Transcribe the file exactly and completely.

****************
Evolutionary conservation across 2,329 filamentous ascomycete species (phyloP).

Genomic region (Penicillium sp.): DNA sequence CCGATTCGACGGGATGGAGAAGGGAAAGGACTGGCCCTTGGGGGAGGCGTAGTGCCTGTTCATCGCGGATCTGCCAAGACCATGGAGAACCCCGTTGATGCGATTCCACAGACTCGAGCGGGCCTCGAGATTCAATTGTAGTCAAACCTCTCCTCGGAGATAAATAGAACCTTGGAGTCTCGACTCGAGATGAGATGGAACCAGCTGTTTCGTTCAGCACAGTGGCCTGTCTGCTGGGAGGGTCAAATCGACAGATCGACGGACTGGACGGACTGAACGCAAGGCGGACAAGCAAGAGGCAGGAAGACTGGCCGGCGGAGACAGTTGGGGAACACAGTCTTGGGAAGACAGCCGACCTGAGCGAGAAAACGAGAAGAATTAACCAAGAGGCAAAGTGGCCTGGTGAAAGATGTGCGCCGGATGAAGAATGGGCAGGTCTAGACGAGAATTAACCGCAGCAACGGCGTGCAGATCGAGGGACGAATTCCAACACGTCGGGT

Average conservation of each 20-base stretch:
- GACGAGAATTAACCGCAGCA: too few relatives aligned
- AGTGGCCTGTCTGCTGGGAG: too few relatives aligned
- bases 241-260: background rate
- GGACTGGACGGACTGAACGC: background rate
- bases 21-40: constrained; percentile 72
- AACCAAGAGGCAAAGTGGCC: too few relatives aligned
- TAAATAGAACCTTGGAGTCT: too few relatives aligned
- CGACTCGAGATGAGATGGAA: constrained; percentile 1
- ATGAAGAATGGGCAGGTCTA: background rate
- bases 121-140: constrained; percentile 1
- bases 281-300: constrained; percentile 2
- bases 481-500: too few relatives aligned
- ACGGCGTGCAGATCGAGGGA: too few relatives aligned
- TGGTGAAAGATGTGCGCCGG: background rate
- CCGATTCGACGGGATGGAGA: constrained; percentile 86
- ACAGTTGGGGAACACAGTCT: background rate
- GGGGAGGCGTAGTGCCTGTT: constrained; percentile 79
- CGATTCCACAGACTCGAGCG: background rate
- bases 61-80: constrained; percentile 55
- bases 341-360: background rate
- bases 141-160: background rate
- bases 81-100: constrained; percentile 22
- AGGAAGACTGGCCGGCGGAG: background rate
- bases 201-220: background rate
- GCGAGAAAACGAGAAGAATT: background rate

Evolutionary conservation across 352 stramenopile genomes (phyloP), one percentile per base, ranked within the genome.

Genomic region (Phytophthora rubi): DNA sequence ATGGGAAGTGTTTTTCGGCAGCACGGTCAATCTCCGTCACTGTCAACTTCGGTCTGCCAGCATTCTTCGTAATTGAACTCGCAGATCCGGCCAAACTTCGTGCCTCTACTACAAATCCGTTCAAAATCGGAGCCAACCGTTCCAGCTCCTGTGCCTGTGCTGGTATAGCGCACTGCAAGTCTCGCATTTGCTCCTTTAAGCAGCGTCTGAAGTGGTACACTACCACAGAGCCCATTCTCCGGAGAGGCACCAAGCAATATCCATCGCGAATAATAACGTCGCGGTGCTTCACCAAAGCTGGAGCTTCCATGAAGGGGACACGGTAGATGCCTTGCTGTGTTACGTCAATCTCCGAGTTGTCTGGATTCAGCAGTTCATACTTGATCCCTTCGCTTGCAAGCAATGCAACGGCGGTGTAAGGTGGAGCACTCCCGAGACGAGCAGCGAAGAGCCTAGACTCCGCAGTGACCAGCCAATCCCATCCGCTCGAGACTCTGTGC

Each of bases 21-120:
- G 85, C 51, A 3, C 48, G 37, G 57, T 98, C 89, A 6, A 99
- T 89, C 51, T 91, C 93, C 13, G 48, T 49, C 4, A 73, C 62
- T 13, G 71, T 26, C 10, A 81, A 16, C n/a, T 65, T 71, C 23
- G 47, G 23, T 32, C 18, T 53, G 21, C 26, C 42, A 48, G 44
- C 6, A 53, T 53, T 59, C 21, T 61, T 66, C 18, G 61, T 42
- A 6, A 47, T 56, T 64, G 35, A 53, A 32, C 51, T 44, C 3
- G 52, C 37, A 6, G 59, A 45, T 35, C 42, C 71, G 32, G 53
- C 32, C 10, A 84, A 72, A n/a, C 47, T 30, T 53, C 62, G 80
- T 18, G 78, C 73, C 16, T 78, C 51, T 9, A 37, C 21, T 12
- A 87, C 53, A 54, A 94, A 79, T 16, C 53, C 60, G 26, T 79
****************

Evolutionary conservation across 2,329 filamentous ascomycete species (phyloP).

Genomic region (Penicillium sp.): DNA sequence CCGATTCGACGGGATGGAGAAGGGAAAGGACTGGCCCTTGGGGGAGGCGTAGTGCCTGTTCATCGCGGATCTGCCAAGACCATGGAGAACCCCGTTGATGCGATTCCACAGACTCGAGCGGGCCTCGAGATTCAATTGTAGTCAAACCTCTCCTCGGAGATAAATAGAACCTTGGAGTCTCGACTCGAGATGAGATGGAACCAGCTGTTTCGTTCAGCACAGTGGCCTGTCTGCTGGGAGGGTCAAATCGACAGATCGACGGACTGGACGGACTGAACGCAAGGCGGACAAGCAAGAGGCAGGAAGACTGGCCGGCGGAGACAGTTGGGGAACACAGTCTTGGGAAGACAGCCGACCTGAGCGAGAAAACGAGAAGAATTAACCAAGAGGCAAAGTGGCCTGGTGAAAGATGTGCGCCGGATGAAGAATGGGCAGGTCTAGACGAGAATTAACCGCAGCAACGGCGTGCAGATCGAGGGACGAATTCCAACACGTCGGGT

Average conservation of each 20-base stretch:
- GACGAGAATTAACCGCAGCA: too few relatives aligned
- AGTGGCCTGTCTGCTGGGAG: too few relatives aligned
- bases 241-260: background rate
- GGACTGGACGGACTGAACGC: background rate
- bases 21-40: constrained; percentile 72
- AACCAAGAGGCAAAGTGGCC: too few relatives aligned
- TAAATAGAACCTTGGAGTCT: too few relatives aligned
- CGACTCGAGATGAGATGGAA: constrained; percentile 1
- ATGAAGAATGGGCAGGTCTA: background rate
- bases 121-140: constrained; percentile 1
- bases 281-300: constrained; percentile 2
- bases 481-500: too few relatives aligned
- ACGGCGTGCAGATCGAGGGA: too few relatives aligned
- TGGTGAAAGATGTGCGCCGG: background rate
- CCGATTCGACGGGATGGAGA: constrained; percentile 86
- ACAGTTGGGGAACACAGTCT: background rate
- GGGGAGGCGTAGTGCCTGTT: constrained; percentile 79
- CGATTCCACAGACTCGAGCG: background rate
- bases 61-80: constrained; percentile 55
- bases 341-360: background rate
- bases 141-160: background rate
- bases 81-100: constrained; percentile 22
- AGGAAGACTGGCCGGCGGAG: background rate
- bases 201-220: background rate
- GCGAGAAAACGAGAAGAATT: background rate

Evolutionary conservation across 352 stramenopile genomes (phyloP), one percentile per base, ranked within the genome.

Genomic region (Phytophthora rubi): DNA sequence ATGGGAAGTGTTTTTCGGCAGCACGGTCAATCTCCGTCACTGTCAACTTCGGTCTGCCAGCATTCTTCGTAATTGAACTCGCAGATCCGGCCAAACTTCGTGCCTCTACTACAAATCCGTTCAAAATCGGAGCCAACCGTTCCAGCTCCTGTGCCTGTGCTGGTATAGCGCACTGCAAGTCTCGCATTTGCTCCTTTAAGCAGCGTCTGAAGTGGTACACTACCACAGAGCCCATTCTCCGGAGAGGCACCAAGCAATATCCATCGCGAATAATAACGTCGCGGTGCTTCACCAAAGCTGGAGCTTCCATGAAGGGGACACGGTAGATGCCTTGCTGTGTTACGTCAATCTCCGAGTTGTCTGGATTCAGCAGTTCATACTTGATCCCTTCGCTTGCAAGCAATGCAACGGCGGTGTAAGGTGGAGCACTCCCGAGACGAGCAGCGAAGAGCCTAGACTCCGCAGTGACCAGCCAATCCCATCCGCTCGAGACTCTGTGC

Each of bases 21-120:
- G 85, C 51, A 3, C 48, G 37, G 57, T 98, C 89, A 6, A 99
- T 89, C 51, T 91, C 93, C 13, G 48, T 49, C 4, A 73, C 62
- T 13, G 71, T 26, C 10, A 81, A 16, C n/a, T 65, T 71, C 23
- G 47, G 23, T 32, C 18, T 53, G 21, C 26, C 42, A 48, G 44
- C 6, A 53, T 53, T 59, C 21, T 61, T 66, C 18, G 61, T 42
- A 6, A 47, T 56, T 64, G 35, A 53, A 32, C 51, T 44, C 3
- G 52, C 37, A 6, G 59, A 45, T 35, C 42, C 71, G 32, G 53
- C 32, C 10, A 84, A 72, A n/a, C 47, T 30, T 53, C 62, G 80
- T 18, G 78, C 73, C 16, T 78, C 51, T 9, A 37, C 21, T 12
- A 87, C 53, A 54, A 94, A 79, T 16, C 53, C 60, G 26, T 79